Hardy Geraniums in My Garden
When I began gardening, I had never heard of hardy geraniums; I learned about them from a book on perennial gardening and was captivated by the photos. I now have hardy geraniums growing in almost every part of the garden, and my collection includes at least a dozen different varieties.
I love these plants not only for their beautiful flowers, but also because their foliage remains attractive when they are not in bloom. Geraniums grow well in my sandy soil, they are among the easiest of plants to divide, they are pretty much free of diseases and pests, and even the varieties rated for zone 5 have survived in my garden on the zone 4/5 border.
One geranium that grows in many places in my garden is G. x cantabrigiense ‘Biokovo.’ This is a low-growing groundcover that makes a great edging plant for the front of the border. Biokovo graces my garden in June with masses of white flowers tinged with pink; and when it is finished blooming, its foliage provides a neat band that remains attractive throughout the season. The leaves and roots emit an astringent but pleasant aroma when they are touched. I became acquainted with Biokovo at the wonderfully eccentric nursery that Jean Moss used to run at her home in mid-coast Maine. Six years ago, at the end of the season, Jean sold me two divisions of this plant for $5 each and explained that I could pull the roots apart with my fingers to divide them into smaller clumps. I divided my two pots into eight small handfuls of roots and spaced them out along the front of the deck border. The following spring, each of those small divisions came up as a clump about 9” in diameter, and by year after that they had doubled in size and grown into the solid band that you see here. Because these plants expand in all direction by sending out shallow roots, I do need to thin them out each year. (I don’t consider them invasive, though, because they are so easy to pull up where they are not wanted.) I can’t bear to throw these lovely plants away, so I’m always looking for new homes for the ones I’ve thinned out. At this point, I have a 35’ edging of Biokovo along the front of the deck border, I have planted a 25’ row of it along the front of my property, and I have used it as edging in both the circular bed and the fence border. In addition, I’ve established divisions in my Gettysburg garden and I’ve given them away to countless relatives, friends, casual acquaintances, and co-workers in Maine, Massachusetts, Rhode Island, Pennsylvania and Maryland. And all this from the two $5 pots I bought six years ago! If my retirement portfolio yielded even half this return on investment, I’d be retired by now.
The circular flower bed that marks the turn into my driveway is 8’ in diameter and designed as three concentric circles of plants with a tall purple delphinium at the center. For the outer perimeter, I interplanted Biokovo with a rose pink variety of G. x cantabrigiense called ‘Karmina’ and with Alchemilla mollis (lady’s mantle). I so love the delicate pastel look of this when it is blooming in June, that I’ve repeated this combination at the front edge of the new fence border. G. x cantabrigiense is not the only species of geranium that I am growing in the circular bed. The ring of plants just inside the outer perimeter includes several taller geraniums. Two of these are varieties or hybrids of G. pratense, which form clumps 2’-3’ tall and bloom later in the summer. One of these, ‘Splish-Splash’ has white flowers variously splashed with purple (or are they purple splashed with white?). Another, ‘Johnson’s Blue,’ has been a favorite with gardeners since the 1950s. (I also have other clump-forming geraniums, varieties of G. sanguineum and G. maculatum, growing in my bedroom border.)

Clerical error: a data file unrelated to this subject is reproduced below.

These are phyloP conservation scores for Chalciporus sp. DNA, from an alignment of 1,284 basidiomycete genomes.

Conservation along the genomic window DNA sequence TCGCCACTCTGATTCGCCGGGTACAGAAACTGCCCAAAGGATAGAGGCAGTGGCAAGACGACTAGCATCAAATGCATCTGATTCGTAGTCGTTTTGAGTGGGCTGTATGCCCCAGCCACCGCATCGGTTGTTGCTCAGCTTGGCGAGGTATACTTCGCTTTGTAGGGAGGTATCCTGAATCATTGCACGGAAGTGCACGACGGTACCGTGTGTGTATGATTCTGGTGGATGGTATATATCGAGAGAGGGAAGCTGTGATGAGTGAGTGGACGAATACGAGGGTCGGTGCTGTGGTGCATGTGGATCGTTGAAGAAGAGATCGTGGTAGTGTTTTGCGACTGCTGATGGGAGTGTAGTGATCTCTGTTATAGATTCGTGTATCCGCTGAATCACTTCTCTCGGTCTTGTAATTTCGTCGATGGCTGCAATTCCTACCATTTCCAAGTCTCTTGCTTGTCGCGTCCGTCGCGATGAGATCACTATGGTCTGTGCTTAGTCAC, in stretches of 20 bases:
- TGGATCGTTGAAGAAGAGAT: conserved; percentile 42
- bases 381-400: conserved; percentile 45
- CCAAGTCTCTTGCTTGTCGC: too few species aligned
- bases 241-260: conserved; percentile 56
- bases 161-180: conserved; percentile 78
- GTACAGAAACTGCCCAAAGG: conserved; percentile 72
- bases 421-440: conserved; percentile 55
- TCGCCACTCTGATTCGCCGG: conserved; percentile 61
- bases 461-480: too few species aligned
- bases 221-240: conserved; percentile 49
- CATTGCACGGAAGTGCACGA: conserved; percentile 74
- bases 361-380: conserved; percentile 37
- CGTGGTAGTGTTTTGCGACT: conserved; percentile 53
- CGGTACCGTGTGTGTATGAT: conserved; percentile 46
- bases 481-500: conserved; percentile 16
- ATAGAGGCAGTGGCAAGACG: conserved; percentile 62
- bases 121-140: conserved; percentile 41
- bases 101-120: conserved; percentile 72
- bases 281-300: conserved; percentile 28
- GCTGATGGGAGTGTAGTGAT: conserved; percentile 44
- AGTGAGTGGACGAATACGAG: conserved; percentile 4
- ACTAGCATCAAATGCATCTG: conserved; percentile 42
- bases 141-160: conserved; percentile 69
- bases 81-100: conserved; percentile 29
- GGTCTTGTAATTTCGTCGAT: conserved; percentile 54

Because Johnson’s Blue does not bloom reliably for me, I’ve begun to grow some of the newer blue geranium hybrids that include G. endressii as one of the parents. Geraniums in the endressii family are my favorites. These plants begin as clumps; but as they begin to bloom, the branches get longer and become trailing rather than upright. They don’t look floppy and messy, however, because they continue to grow new upright foliage at the center of the clump and because the trailing branches tend to drape themselves over nearby plants in a very charming way. I think of these plants as “weavers” because their flowers tend to peek out among the flowers of nearby plants, tying them all together. Those are the blue flowers of ‘Brookside’ blooming above and behind Biokovo and Karmina in the circular bed. I also have Brookside growing in my blue and yellow border, along with a closely related variety, ‘Nimbus.’
Many of the G. endressii varieties and hybrids are pink. I have both G. endressii ‘Wargrave Pink’ and G. x oxonianum ‘A.T. Johnson’ growing in my deck border. These two plants, originally planted side by side, have grown together so that I now have trouble distinguishing them, except that one has flowers that are slightly more salmon and the other has flowers that are more silvery. I love them both and have included a division of this combination in the new fence border.
Even with all these hardy geraniums in my garden, there are so many more I would like to grow. I know that I will keep dividing old varieties and adding new ones as I develop new areas of the garden in the years to come.